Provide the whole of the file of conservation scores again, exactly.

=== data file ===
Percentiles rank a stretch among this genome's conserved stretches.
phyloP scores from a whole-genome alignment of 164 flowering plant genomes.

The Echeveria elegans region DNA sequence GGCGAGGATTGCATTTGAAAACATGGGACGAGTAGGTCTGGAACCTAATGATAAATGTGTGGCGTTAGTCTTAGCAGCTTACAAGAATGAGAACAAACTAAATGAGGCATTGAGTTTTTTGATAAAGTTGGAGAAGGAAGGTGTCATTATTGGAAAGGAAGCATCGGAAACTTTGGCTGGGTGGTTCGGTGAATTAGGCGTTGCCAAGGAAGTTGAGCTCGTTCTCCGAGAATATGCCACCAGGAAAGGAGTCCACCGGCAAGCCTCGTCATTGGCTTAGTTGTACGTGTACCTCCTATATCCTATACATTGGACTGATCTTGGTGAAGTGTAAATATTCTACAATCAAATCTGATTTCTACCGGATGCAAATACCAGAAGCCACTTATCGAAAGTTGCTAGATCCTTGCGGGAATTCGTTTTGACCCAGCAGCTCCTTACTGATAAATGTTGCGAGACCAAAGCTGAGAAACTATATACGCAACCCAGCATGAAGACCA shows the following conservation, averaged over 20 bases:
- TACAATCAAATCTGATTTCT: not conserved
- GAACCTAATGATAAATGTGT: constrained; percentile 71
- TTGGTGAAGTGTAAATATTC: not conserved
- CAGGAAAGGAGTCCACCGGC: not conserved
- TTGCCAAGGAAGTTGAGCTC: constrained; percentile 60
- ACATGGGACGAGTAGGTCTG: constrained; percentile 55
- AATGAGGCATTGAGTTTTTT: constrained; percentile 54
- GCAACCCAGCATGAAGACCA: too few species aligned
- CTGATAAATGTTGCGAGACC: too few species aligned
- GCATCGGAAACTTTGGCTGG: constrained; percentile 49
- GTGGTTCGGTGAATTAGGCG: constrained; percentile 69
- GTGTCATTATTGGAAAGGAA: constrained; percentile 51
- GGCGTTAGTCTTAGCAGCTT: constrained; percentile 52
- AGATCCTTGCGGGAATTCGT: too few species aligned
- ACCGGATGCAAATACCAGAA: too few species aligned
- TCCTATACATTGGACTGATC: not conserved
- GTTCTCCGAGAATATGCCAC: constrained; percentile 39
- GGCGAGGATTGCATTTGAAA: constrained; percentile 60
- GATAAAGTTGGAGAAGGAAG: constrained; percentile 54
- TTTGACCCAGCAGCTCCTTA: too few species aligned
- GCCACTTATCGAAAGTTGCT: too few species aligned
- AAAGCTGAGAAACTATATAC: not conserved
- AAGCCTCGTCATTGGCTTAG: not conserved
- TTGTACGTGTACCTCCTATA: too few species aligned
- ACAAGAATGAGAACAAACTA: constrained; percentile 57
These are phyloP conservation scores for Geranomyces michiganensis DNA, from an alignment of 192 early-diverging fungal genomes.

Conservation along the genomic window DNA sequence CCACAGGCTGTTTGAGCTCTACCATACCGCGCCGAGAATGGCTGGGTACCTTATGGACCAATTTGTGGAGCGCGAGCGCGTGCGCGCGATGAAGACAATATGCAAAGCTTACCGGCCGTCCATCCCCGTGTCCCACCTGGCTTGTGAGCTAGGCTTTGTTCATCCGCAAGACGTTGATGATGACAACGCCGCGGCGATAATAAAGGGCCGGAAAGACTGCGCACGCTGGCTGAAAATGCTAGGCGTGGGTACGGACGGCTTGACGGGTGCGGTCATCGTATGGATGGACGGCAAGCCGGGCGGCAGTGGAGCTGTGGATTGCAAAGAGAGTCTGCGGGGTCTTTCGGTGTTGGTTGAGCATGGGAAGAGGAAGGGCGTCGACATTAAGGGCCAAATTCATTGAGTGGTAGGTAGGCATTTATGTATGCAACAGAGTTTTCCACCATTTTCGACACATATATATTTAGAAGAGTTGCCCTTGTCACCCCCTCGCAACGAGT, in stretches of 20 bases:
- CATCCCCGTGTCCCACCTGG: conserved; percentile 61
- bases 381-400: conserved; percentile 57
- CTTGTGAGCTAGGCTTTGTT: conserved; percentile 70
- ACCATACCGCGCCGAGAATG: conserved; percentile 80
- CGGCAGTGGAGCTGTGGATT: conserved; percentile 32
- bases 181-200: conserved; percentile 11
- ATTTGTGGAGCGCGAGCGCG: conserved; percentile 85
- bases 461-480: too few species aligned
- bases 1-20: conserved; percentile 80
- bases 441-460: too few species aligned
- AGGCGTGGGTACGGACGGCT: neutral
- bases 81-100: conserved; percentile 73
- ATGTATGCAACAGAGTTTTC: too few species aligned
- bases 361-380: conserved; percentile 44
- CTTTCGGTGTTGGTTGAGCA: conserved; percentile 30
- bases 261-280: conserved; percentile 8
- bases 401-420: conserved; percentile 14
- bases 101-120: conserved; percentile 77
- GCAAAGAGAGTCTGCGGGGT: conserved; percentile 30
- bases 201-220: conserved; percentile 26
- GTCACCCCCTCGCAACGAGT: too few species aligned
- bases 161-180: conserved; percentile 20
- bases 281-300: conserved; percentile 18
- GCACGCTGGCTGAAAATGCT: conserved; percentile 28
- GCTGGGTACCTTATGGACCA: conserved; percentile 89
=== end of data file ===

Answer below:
Percentiles rank a stretch among this genome's conserved stretches.
phyloP scores from a whole-genome alignment of 164 flowering plant genomes.

The Echeveria elegans region DNA sequence GGCGAGGATTGCATTTGAAAACATGGGACGAGTAGGTCTGGAACCTAATGATAAATGTGTGGCGTTAGTCTTAGCAGCTTACAAGAATGAGAACAAACTAAATGAGGCATTGAGTTTTTTGATAAAGTTGGAGAAGGAAGGTGTCATTATTGGAAAGGAAGCATCGGAAACTTTGGCTGGGTGGTTCGGTGAATTAGGCGTTGCCAAGGAAGTTGAGCTCGTTCTCCGAGAATATGCCACCAGGAAAGGAGTCCACCGGCAAGCCTCGTCATTGGCTTAGTTGTACGTGTACCTCCTATATCCTATACATTGGACTGATCTTGGTGAAGTGTAAATATTCTACAATCAAATCTGATTTCTACCGGATGCAAATACCAGAAGCCACTTATCGAAAGTTGCTAGATCCTTGCGGGAATTCGTTTTGACCCAGCAGCTCCTTACTGATAAATGTTGCGAGACCAAAGCTGAGAAACTATATACGCAACCCAGCATGAAGACCA shows the following conservation, averaged over 20 bases:
- TACAATCAAATCTGATTTCT: not conserved
- GAACCTAATGATAAATGTGT: constrained; percentile 71
- TTGGTGAAGTGTAAATATTC: not conserved
- CAGGAAAGGAGTCCACCGGC: not conserved
- TTGCCAAGGAAGTTGAGCTC: constrained; percentile 60
- ACATGGGACGAGTAGGTCTG: constrained; percentile 55
- AATGAGGCATTGAGTTTTTT: constrained; percentile 54
- GCAACCCAGCATGAAGACCA: too few species aligned
- CTGATAAATGTTGCGAGACC: too few species aligned
- GCATCGGAAACTTTGGCTGG: constrained; percentile 49
- GTGGTTCGGTGAATTAGGCG: constrained; percentile 69
- GTGTCATTATTGGAAAGGAA: constrained; percentile 51
- GGCGTTAGTCTTAGCAGCTT: constrained; percentile 52
- AGATCCTTGCGGGAATTCGT: too few species aligned
- ACCGGATGCAAATACCAGAA: too few species aligned
- TCCTATACATTGGACTGATC: not conserved
- GTTCTCCGAGAATATGCCAC: constrained; percentile 39
- GGCGAGGATTGCATTTGAAA: constrained; percentile 60
- GATAAAGTTGGAGAAGGAAG: constrained; percentile 54
- TTTGACCCAGCAGCTCCTTA: too few species aligned
- GCCACTTATCGAAAGTTGCT: too few species aligned
- AAAGCTGAGAAACTATATAC: not conserved
- AAGCCTCGTCATTGGCTTAG: not conserved
- TTGTACGTGTACCTCCTATA: too few species aligned
- ACAAGAATGAGAACAAACTA: constrained; percentile 57
These are phyloP conservation scores for Geranomyces michiganensis DNA, from an alignment of 192 early-diverging fungal genomes.

Conservation along the genomic window DNA sequence CCACAGGCTGTTTGAGCTCTACCATACCGCGCCGAGAATGGCTGGGTACCTTATGGACCAATTTGTGGAGCGCGAGCGCGTGCGCGCGATGAAGACAATATGCAAAGCTTACCGGCCGTCCATCCCCGTGTCCCACCTGGCTTGTGAGCTAGGCTTTGTTCATCCGCAAGACGTTGATGATGACAACGCCGCGGCGATAATAAAGGGCCGGAAAGACTGCGCACGCTGGCTGAAAATGCTAGGCGTGGGTACGGACGGCTTGACGGGTGCGGTCATCGTATGGATGGACGGCAAGCCGGGCGGCAGTGGAGCTGTGGATTGCAAAGAGAGTCTGCGGGGTCTTTCGGTGTTGGTTGAGCATGGGAAGAGGAAGGGCGTCGACATTAAGGGCCAAATTCATTGAGTGGTAGGTAGGCATTTATGTATGCAACAGAGTTTTCCACCATTTTCGACACATATATATTTAGAAGAGTTGCCCTTGTCACCCCCTCGCAACGAGT, in stretches of 20 bases:
- CATCCCCGTGTCCCACCTGG: conserved; percentile 61
- bases 381-400: conserved; percentile 57
- CTTGTGAGCTAGGCTTTGTT: conserved; percentile 70
- ACCATACCGCGCCGAGAATG: conserved; percentile 80
- CGGCAGTGGAGCTGTGGATT: conserved; percentile 32
- bases 181-200: conserved; percentile 11
- ATTTGTGGAGCGCGAGCGCG: conserved; percentile 85
- bases 461-480: too few species aligned
- bases 1-20: conserved; percentile 80
- bases 441-460: too few species aligned
- AGGCGTGGGTACGGACGGCT: neutral
- bases 81-100: conserved; percentile 73
- ATGTATGCAACAGAGTTTTC: too few species aligned
- bases 361-380: conserved; percentile 44
- CTTTCGGTGTTGGTTGAGCA: conserved; percentile 30
- bases 261-280: conserved; percentile 8
- bases 401-420: conserved; percentile 14
- bases 101-120: conserved; percentile 77
- GCAAAGAGAGTCTGCGGGGT: conserved; percentile 30
- bases 201-220: conserved; percentile 26
- GTCACCCCCTCGCAACGAGT: too few species aligned
- bases 161-180: conserved; percentile 20
- bases 281-300: conserved; percentile 18
- GCACGCTGGCTGAAAATGCT: conserved; percentile 28
- GCTGGGTACCTTATGGACCA: conserved; percentile 89